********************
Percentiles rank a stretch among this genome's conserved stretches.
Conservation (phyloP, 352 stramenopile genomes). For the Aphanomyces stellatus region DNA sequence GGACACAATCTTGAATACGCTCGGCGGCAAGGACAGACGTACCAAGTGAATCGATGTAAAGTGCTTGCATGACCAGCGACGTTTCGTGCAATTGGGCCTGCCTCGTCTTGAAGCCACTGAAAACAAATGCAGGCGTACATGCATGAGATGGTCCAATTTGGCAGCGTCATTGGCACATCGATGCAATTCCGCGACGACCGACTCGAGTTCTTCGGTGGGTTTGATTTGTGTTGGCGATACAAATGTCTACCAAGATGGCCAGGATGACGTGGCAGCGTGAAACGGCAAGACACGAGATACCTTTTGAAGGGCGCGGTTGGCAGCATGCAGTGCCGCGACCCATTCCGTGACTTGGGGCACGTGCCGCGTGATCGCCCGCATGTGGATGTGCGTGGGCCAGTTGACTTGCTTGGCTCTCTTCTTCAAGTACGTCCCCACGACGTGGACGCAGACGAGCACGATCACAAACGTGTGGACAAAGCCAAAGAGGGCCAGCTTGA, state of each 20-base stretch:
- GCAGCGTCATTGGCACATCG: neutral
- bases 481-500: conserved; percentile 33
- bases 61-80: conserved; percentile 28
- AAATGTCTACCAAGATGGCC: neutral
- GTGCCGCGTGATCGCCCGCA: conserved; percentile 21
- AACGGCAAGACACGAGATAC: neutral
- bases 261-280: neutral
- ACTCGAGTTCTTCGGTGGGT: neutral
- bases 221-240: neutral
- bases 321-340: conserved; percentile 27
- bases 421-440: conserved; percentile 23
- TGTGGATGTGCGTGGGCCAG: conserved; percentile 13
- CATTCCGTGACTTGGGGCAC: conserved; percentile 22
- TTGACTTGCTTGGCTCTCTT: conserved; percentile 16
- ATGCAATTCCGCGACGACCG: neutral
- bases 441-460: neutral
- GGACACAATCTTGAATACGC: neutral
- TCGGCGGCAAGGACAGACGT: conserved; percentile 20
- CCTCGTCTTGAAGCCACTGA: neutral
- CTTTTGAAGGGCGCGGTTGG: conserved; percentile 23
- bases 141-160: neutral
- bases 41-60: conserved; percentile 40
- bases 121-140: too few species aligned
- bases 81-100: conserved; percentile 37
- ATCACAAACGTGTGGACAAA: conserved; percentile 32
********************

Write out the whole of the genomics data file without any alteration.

Percentiles rank a stretch among this genome's conserved stretches.
Conservation (phyloP, 352 stramenopile genomes). For the Aphanomyces stellatus region DNA sequence GGACACAATCTTGAATACGCTCGGCGGCAAGGACAGACGTACCAAGTGAATCGATGTAAAGTGCTTGCATGACCAGCGACGTTTCGTGCAATTGGGCCTGCCTCGTCTTGAAGCCACTGAAAACAAATGCAGGCGTACATGCATGAGATGGTCCAATTTGGCAGCGTCATTGGCACATCGATGCAATTCCGCGACGACCGACTCGAGTTCTTCGGTGGGTTTGATTTGTGTTGGCGATACAAATGTCTACCAAGATGGCCAGGATGACGTGGCAGCGTGAAACGGCAAGACACGAGATACCTTTTGAAGGGCGCGGTTGGCAGCATGCAGTGCCGCGACCCATTCCGTGACTTGGGGCACGTGCCGCGTGATCGCCCGCATGTGGATGTGCGTGGGCCAGTTGACTTGCTTGGCTCTCTTCTTCAAGTACGTCCCCACGACGTGGACGCAGACGAGCACGATCACAAACGTGTGGACAAAGCCAAAGAGGGCCAGCTTGA, state of each 20-base stretch:
- GCAGCGTCATTGGCACATCG: neutral
- bases 481-500: conserved; percentile 33
- bases 61-80: conserved; percentile 28
- AAATGTCTACCAAGATGGCC: neutral
- GTGCCGCGTGATCGCCCGCA: conserved; percentile 21
- AACGGCAAGACACGAGATAC: neutral
- bases 261-280: neutral
- ACTCGAGTTCTTCGGTGGGT: neutral
- bases 221-240: neutral
- bases 321-340: conserved; percentile 27
- bases 421-440: conserved; percentile 23
- TGTGGATGTGCGTGGGCCAG: conserved; percentile 13
- CATTCCGTGACTTGGGGCAC: conserved; percentile 22
- TTGACTTGCTTGGCTCTCTT: conserved; percentile 16
- ATGCAATTCCGCGACGACCG: neutral
- bases 441-460: neutral
- GGACACAATCTTGAATACGC: neutral
- TCGGCGGCAAGGACAGACGT: conserved; percentile 20
- CCTCGTCTTGAAGCCACTGA: neutral
- CTTTTGAAGGGCGCGGTTGG: conserved; percentile 23
- bases 141-160: neutral
- bases 41-60: conserved; percentile 40
- bases 121-140: too few species aligned
- bases 81-100: conserved; percentile 37
- ATCACAAACGTGTGGACAAA: conserved; percentile 32